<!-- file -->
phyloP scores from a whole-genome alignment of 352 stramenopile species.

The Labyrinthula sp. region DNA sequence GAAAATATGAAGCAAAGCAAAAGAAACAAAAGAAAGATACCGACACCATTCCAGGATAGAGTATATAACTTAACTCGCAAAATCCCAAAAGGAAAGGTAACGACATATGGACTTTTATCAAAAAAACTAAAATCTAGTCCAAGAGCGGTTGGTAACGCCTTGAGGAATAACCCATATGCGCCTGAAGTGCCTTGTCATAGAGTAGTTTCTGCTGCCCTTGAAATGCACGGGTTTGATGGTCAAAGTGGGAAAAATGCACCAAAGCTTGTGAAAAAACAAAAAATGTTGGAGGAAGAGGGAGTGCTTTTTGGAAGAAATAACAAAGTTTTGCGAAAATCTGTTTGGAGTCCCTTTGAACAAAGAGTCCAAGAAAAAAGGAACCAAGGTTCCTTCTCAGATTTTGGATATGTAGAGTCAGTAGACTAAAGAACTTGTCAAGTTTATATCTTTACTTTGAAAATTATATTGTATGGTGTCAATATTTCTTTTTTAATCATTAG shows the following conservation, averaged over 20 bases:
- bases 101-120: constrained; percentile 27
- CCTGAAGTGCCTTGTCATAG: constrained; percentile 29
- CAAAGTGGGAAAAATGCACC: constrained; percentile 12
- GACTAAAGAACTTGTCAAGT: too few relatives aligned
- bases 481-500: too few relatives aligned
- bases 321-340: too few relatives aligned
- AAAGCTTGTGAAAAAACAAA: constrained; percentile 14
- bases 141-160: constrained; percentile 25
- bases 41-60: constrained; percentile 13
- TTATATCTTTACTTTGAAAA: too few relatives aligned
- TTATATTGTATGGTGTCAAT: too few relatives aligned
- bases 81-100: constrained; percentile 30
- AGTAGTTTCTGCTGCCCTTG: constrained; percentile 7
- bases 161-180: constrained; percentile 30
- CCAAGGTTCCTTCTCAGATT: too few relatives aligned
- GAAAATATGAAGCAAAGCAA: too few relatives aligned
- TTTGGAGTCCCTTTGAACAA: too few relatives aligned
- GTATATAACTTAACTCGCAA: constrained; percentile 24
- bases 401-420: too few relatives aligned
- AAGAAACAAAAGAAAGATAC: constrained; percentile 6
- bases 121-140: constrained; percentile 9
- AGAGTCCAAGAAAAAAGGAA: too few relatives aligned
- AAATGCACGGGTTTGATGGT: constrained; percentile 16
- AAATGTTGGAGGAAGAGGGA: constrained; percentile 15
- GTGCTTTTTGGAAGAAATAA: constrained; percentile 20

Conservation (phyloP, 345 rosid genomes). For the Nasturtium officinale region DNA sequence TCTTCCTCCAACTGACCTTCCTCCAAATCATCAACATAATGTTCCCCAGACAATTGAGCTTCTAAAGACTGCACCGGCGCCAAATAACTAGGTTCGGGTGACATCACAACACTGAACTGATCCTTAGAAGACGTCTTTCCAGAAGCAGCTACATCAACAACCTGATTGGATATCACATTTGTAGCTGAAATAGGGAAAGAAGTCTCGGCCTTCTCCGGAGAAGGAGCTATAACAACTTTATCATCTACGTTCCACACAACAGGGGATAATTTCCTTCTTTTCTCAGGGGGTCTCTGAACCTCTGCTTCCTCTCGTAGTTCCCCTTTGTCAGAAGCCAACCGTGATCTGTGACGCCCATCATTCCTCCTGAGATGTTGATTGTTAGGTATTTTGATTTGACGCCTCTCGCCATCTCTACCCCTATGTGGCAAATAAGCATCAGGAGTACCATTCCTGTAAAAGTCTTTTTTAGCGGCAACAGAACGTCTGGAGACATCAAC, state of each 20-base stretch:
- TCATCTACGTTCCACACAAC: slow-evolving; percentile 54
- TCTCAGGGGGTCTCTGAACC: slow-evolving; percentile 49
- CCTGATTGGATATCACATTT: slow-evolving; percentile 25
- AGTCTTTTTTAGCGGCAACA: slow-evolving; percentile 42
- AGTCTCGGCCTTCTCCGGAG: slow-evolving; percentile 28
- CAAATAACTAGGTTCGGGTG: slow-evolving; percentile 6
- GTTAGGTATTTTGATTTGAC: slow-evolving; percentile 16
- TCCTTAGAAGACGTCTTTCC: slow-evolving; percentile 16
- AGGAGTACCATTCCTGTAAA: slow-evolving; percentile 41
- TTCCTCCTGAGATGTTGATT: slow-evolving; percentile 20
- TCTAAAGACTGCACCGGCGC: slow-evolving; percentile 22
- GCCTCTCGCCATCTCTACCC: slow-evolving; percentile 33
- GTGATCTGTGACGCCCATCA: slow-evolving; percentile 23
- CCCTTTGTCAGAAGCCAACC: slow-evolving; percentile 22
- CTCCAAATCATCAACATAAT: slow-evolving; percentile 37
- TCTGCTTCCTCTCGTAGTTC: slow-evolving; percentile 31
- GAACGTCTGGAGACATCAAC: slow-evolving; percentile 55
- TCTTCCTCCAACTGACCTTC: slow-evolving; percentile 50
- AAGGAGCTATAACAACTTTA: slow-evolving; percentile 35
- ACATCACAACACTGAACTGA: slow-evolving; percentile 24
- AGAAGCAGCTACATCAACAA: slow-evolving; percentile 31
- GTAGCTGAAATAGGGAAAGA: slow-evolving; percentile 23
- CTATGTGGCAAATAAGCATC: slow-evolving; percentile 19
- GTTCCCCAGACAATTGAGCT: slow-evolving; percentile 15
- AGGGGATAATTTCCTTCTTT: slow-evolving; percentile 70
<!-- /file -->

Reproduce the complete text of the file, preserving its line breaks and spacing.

phyloP scores from a whole-genome alignment of 352 stramenopile species.

The Labyrinthula sp. region DNA sequence GAAAATATGAAGCAAAGCAAAAGAAACAAAAGAAAGATACCGACACCATTCCAGGATAGAGTATATAACTTAACTCGCAAAATCCCAAAAGGAAAGGTAACGACATATGGACTTTTATCAAAAAAACTAAAATCTAGTCCAAGAGCGGTTGGTAACGCCTTGAGGAATAACCCATATGCGCCTGAAGTGCCTTGTCATAGAGTAGTTTCTGCTGCCCTTGAAATGCACGGGTTTGATGGTCAAAGTGGGAAAAATGCACCAAAGCTTGTGAAAAAACAAAAAATGTTGGAGGAAGAGGGAGTGCTTTTTGGAAGAAATAACAAAGTTTTGCGAAAATCTGTTTGGAGTCCCTTTGAACAAAGAGTCCAAGAAAAAAGGAACCAAGGTTCCTTCTCAGATTTTGGATATGTAGAGTCAGTAGACTAAAGAACTTGTCAAGTTTATATCTTTACTTTGAAAATTATATTGTATGGTGTCAATATTTCTTTTTTAATCATTAG shows the following conservation, averaged over 20 bases:
- bases 101-120: constrained; percentile 27
- CCTGAAGTGCCTTGTCATAG: constrained; percentile 29
- CAAAGTGGGAAAAATGCACC: constrained; percentile 12
- GACTAAAGAACTTGTCAAGT: too few relatives aligned
- bases 481-500: too few relatives aligned
- bases 321-340: too few relatives aligned
- AAAGCTTGTGAAAAAACAAA: constrained; percentile 14
- bases 141-160: constrained; percentile 25
- bases 41-60: constrained; percentile 13
- TTATATCTTTACTTTGAAAA: too few relatives aligned
- TTATATTGTATGGTGTCAAT: too few relatives aligned
- bases 81-100: constrained; percentile 30
- AGTAGTTTCTGCTGCCCTTG: constrained; percentile 7
- bases 161-180: constrained; percentile 30
- CCAAGGTTCCTTCTCAGATT: too few relatives aligned
- GAAAATATGAAGCAAAGCAA: too few relatives aligned
- TTTGGAGTCCCTTTGAACAA: too few relatives aligned
- GTATATAACTTAACTCGCAA: constrained; percentile 24
- bases 401-420: too few relatives aligned
- AAGAAACAAAAGAAAGATAC: constrained; percentile 6
- bases 121-140: constrained; percentile 9
- AGAGTCCAAGAAAAAAGGAA: too few relatives aligned
- AAATGCACGGGTTTGATGGT: constrained; percentile 16
- AAATGTTGGAGGAAGAGGGA: constrained; percentile 15
- GTGCTTTTTGGAAGAAATAA: constrained; percentile 20

Conservation (phyloP, 345 rosid genomes). For the Nasturtium officinale region DNA sequence TCTTCCTCCAACTGACCTTCCTCCAAATCATCAACATAATGTTCCCCAGACAATTGAGCTTCTAAAGACTGCACCGGCGCCAAATAACTAGGTTCGGGTGACATCACAACACTGAACTGATCCTTAGAAGACGTCTTTCCAGAAGCAGCTACATCAACAACCTGATTGGATATCACATTTGTAGCTGAAATAGGGAAAGAAGTCTCGGCCTTCTCCGGAGAAGGAGCTATAACAACTTTATCATCTACGTTCCACACAACAGGGGATAATTTCCTTCTTTTCTCAGGGGGTCTCTGAACCTCTGCTTCCTCTCGTAGTTCCCCTTTGTCAGAAGCCAACCGTGATCTGTGACGCCCATCATTCCTCCTGAGATGTTGATTGTTAGGTATTTTGATTTGACGCCTCTCGCCATCTCTACCCCTATGTGGCAAATAAGCATCAGGAGTACCATTCCTGTAAAAGTCTTTTTTAGCGGCAACAGAACGTCTGGAGACATCAAC, state of each 20-base stretch:
- TCATCTACGTTCCACACAAC: slow-evolving; percentile 54
- TCTCAGGGGGTCTCTGAACC: slow-evolving; percentile 49
- CCTGATTGGATATCACATTT: slow-evolving; percentile 25
- AGTCTTTTTTAGCGGCAACA: slow-evolving; percentile 42
- AGTCTCGGCCTTCTCCGGAG: slow-evolving; percentile 28
- CAAATAACTAGGTTCGGGTG: slow-evolving; percentile 6
- GTTAGGTATTTTGATTTGAC: slow-evolving; percentile 16
- TCCTTAGAAGACGTCTTTCC: slow-evolving; percentile 16
- AGGAGTACCATTCCTGTAAA: slow-evolving; percentile 41
- TTCCTCCTGAGATGTTGATT: slow-evolving; percentile 20
- TCTAAAGACTGCACCGGCGC: slow-evolving; percentile 22
- GCCTCTCGCCATCTCTACCC: slow-evolving; percentile 33
- GTGATCTGTGACGCCCATCA: slow-evolving; percentile 23
- CCCTTTGTCAGAAGCCAACC: slow-evolving; percentile 22
- CTCCAAATCATCAACATAAT: slow-evolving; percentile 37
- TCTGCTTCCTCTCGTAGTTC: slow-evolving; percentile 31
- GAACGTCTGGAGACATCAAC: slow-evolving; percentile 55
- TCTTCCTCCAACTGACCTTC: slow-evolving; percentile 50
- AAGGAGCTATAACAACTTTA: slow-evolving; percentile 35
- ACATCACAACACTGAACTGA: slow-evolving; percentile 24
- AGAAGCAGCTACATCAACAA: slow-evolving; percentile 31
- GTAGCTGAAATAGGGAAAGA: slow-evolving; percentile 23
- CTATGTGGCAAATAAGCATC: slow-evolving; percentile 19
- GTTCCCCAGACAATTGAGCT: slow-evolving; percentile 15
- AGGGGATAATTTCCTTCTTT: slow-evolving; percentile 70